How To Pick The Perfect Paint Colour (And Get It Right First Time!)


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Choosing the right paint colour for a room is probably one of the hardest decisions to make when you decorate. Colour choice seems endless as the UK alone has over 25 well-known paint brands, whose palettes start at 100 colours, going into the thousands for the larger suppliers. Just how do you pick the perfect hue for your walls without choosing the wrong one? As a self-declared ‘serial decorator’ and a paint obsessive, I’ve spent a lot of time considering colour. Below, I’ve listed my fail-safe method that I always follow to make sure I choose the right shade for my space….

My living room painted in Farrow & Ball Dix Blue, a colour people always ask me about.

My living room painted in Farrow & Ball Dix Blue, a colour people always ask me about.

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If you do not have a set shade that you want to paint your room in, it is a good idea to think about what is going into the room and the room itself, to give you an idea of what paint colours you should be investigating into. Do you have any art that will be going up on the walls? Do you have any existing soft furnishings, such as curtains, that you will not be changing? It’s good to look at these items and think about the colours within them that could with be used as a starting point for your overall colour scheme. Your room needs to feel ‘put together’ and cohesive, so searching for accent colours that inspire or complement is a good way to consider what colour should be going on the walls.

If you are starting your room design from scratch, it is a good idea to think about what colours speak to you and reflect your taste and style. Do you prefer deep, statement emerald tones? Or, more soothing pastel shades? Do you have a Pinterest board full of aspirational rooms? If so, what colours are they mostly painted? It is also important to look at the room as a whole - is it a bright, light room? A room that remains quite dark throughout the day? What will you be using the room for? Is it a working room? A space to relax in? This is crucial to deciding if you should be looking at lighter paint tones or darker ones (and for clarity, paint a small, dark room a darker shade and embrace it; while you should make the most of a bright, light room with a lighter colour.)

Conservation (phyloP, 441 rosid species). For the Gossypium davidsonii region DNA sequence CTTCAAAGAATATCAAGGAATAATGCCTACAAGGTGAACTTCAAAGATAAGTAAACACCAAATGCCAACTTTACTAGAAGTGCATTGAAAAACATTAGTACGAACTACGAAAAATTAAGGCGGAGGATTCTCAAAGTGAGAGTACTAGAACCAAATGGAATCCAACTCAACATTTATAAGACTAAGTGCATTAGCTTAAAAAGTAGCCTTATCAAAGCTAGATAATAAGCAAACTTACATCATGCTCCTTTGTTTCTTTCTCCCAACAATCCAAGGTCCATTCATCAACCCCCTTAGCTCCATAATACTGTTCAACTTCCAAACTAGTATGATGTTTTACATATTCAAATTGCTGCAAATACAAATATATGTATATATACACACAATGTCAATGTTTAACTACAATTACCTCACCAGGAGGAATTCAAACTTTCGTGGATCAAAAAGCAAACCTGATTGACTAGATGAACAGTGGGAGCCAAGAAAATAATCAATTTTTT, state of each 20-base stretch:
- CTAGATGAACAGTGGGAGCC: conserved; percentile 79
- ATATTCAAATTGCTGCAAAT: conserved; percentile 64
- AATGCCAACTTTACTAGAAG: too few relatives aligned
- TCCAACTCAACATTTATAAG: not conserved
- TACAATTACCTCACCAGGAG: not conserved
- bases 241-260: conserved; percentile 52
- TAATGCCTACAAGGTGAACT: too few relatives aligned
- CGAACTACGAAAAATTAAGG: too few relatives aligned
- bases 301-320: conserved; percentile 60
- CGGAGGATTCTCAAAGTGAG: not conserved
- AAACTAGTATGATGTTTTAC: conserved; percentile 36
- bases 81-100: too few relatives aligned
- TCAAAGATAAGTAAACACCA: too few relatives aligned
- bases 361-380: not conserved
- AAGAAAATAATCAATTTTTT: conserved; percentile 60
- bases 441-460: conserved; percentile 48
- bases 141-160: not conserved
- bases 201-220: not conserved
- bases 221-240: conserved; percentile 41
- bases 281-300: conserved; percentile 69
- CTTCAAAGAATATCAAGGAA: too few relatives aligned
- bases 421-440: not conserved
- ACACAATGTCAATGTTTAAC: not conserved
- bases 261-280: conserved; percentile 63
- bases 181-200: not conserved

how to pick the perfect paint colour
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Never, ever buy a tin of paint after just looking at the shade on a colour card, or seeing it in someone else’s home on Instagram. Paint colours can look completely different in different rooms, in different lights and at different times of the day. When you buy a tester pot (I’d advise choosing at least five so you can get a feel of the range and depth of each shade) use all the paint inside the tin. Never paint just a stripe or a small area - I would advise painting at least a 30x30cm square so you can really see the colour. I would also not advise painting onto a piece of white paper or card as the paint reacts differently to how it will on the wall (if your existing wall colour is particularly dark or an intense yellow, I would advise giving the room a coat of primer or an undercoat first, so the tester shades are not manipulated by the old paint colour). Apply the paint with a soft paintbrush suitable for tester posts as ‘any old brush’ may apply the paint too thick, leaving a raised mark, and you’ll need to sand back the tester colour before you apply a new full coat. Find the area of the room that gets the most light and the area that gets the least, then paint a large area in both sections as the colour will look different and you might not like one or the other.